Oh Yea! Another  fun edition to my travel stereotype series. After just getting back from Asia, I’m extremely happy to be driving on the “correct” side of the road. I had many near close calls with the streets of Thailand, and was thinking, why the hell did the Brits start this damn trend of driving on the left side of the road anyways? Well my friends, if you have ever angrily pondered this as well, here’s the answer!

The British have been riding on the left side of the road for over a thousand years, and way before the common use of the carriage and automobile.

In medieval times, the people who most used the roads were knights. Just like today, the majority of people were right handed and this meant the most common way to mount a horse was from the left side, and especially because their swords were on their left hip as well (horses don’t like being poked with swords).

Knight in Armor

This also “made sense” because if a bandit or scallywag was to attack on the road, a knight could draw his sword and fight them off from the right side, and not have to swing his blade over his horse’s head.

As time progressed, the rule of thumb was that the aristocracy would keep left with the peasants traveling on the right. With the increased use of carriages, passengers wanted the driver as far to the right as possible as he would be whipping the reins with his right hand, and nobody wanted to get smacked in the face!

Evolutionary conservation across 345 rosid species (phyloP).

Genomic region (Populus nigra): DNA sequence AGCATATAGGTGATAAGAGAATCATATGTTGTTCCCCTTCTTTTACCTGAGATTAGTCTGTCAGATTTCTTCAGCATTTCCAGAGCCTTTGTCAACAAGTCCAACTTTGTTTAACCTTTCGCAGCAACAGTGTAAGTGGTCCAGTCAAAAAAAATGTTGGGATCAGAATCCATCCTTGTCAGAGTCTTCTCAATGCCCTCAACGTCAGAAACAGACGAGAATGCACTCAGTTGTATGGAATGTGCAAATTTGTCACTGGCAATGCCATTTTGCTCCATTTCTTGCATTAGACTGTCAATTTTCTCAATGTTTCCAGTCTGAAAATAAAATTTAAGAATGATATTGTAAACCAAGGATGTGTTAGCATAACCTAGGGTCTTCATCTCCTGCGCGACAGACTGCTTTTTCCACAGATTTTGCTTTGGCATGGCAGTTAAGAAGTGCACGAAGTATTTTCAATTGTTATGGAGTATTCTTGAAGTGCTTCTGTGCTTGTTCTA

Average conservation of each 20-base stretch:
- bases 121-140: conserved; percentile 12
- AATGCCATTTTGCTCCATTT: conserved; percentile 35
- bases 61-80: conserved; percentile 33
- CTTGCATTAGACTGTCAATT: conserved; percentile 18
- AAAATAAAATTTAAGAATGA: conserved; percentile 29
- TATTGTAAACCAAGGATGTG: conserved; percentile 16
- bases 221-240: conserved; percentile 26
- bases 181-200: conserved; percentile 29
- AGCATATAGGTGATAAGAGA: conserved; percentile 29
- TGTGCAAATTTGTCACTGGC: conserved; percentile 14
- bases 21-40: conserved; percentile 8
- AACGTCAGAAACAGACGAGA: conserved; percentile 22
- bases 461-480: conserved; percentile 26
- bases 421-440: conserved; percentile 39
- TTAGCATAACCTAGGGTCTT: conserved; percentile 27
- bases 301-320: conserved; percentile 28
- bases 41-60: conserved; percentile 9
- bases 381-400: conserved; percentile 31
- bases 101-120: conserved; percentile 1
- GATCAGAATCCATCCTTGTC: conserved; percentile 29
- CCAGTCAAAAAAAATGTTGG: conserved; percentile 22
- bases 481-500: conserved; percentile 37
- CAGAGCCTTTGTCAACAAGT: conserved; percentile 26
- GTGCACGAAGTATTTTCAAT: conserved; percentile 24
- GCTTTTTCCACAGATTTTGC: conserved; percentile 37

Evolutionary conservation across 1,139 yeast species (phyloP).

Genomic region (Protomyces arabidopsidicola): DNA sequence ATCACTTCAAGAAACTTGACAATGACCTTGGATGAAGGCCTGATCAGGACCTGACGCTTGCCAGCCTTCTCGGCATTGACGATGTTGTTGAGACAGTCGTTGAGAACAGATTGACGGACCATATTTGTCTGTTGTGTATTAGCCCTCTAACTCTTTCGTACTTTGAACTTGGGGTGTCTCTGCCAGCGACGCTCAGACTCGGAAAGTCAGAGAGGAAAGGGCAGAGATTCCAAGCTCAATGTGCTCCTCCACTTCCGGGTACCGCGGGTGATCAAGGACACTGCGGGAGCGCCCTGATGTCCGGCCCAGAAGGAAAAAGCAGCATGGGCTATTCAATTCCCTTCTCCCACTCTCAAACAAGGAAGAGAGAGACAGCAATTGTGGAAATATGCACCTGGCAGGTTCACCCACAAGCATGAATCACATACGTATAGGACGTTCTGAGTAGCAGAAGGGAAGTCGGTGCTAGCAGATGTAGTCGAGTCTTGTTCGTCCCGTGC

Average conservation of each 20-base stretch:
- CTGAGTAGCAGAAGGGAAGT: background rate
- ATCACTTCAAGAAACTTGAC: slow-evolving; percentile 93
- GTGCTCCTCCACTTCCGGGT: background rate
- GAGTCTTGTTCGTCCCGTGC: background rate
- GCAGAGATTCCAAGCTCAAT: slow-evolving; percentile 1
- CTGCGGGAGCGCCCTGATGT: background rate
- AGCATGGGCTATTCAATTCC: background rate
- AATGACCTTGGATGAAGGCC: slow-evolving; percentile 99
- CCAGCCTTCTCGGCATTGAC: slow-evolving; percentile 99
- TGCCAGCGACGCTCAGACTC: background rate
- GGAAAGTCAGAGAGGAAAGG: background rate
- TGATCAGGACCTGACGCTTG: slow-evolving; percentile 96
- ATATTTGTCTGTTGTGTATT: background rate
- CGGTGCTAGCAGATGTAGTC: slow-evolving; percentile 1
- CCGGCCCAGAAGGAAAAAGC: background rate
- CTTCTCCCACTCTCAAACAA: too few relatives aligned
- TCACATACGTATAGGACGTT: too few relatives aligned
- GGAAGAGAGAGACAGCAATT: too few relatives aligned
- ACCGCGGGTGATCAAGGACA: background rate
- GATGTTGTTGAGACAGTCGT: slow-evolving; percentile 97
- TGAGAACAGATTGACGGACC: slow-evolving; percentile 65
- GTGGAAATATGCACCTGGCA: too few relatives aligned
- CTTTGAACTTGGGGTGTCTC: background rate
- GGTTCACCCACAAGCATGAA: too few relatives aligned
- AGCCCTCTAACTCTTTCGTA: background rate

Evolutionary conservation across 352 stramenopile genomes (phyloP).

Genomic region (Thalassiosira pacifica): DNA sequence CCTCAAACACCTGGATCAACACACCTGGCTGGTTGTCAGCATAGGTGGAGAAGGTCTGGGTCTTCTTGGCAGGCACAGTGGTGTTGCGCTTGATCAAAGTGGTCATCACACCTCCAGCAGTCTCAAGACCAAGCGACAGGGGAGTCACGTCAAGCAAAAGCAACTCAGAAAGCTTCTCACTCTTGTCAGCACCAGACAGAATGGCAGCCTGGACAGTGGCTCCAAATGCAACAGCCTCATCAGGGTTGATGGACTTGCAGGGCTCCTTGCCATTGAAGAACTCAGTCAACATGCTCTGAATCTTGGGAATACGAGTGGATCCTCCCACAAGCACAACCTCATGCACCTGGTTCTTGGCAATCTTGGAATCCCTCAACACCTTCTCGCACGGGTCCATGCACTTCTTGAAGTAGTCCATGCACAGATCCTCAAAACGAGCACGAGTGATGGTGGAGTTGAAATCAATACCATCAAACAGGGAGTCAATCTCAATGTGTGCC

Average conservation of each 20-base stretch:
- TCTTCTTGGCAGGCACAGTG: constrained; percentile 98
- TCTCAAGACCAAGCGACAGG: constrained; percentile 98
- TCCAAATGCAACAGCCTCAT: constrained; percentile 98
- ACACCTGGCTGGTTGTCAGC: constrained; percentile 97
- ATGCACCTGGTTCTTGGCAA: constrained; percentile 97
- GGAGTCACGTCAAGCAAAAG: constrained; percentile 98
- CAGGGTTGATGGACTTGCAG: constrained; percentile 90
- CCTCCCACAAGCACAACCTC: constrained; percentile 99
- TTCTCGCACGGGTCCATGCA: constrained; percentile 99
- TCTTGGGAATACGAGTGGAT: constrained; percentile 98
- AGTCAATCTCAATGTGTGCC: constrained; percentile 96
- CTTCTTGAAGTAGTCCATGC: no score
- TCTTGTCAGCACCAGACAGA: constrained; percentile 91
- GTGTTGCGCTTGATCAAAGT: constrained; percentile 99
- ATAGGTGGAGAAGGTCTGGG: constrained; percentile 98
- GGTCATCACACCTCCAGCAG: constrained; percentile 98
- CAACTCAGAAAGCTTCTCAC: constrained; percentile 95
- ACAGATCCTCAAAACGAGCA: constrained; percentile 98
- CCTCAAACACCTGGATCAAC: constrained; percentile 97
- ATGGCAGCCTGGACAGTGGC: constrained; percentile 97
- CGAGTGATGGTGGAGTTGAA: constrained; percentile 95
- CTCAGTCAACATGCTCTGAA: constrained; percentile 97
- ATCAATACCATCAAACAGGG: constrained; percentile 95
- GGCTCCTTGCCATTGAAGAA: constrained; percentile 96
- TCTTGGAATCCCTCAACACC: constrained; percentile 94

Well, around the mid 1700’s, farmers in France began to use larger carriages with multiple horses in front. Driver’s preferred to ride on the back left horse so they would be able to whip all the horses with their right hand, as well as have people pass on their left so they could actually see them. This slowly started the shift to the right side of the road. And during the French revolution, the bourgeoisie tried to blend in with the poorer people and thus started traveling on the right side of the road as well.

As Napoleon began conquering his way through Europe, he started spreading the practice of driving on the right side of the road, and ever since then, the majority of countries have adopted driving “correctly”. Of course the Brits tried to spread their practice, and many of the commonwealth countries still drive on the left including Australia and New Zealand. The Japanese and Thai also drive on the left as well, but this was under their own accord. While I probably would have benefited by popping into one of the driving schools in London when I was there, I “adapted” in Thailand pretty quickly, and even had trouble switching back to the right side of the road upon my return to The States!

Fun Fact*

In 2009, Samoa switched from driving on the right-hand side of the road to the left. It had originally been a German colony, but changed hands a few times until gaining independence in 1962. The reason for the shift was to be able to import cheaper, left-hand driving cars from Australia, New Zealand and Japan.

What do you think makes more sense, driving on the right, or the left-hand side of the road?

 

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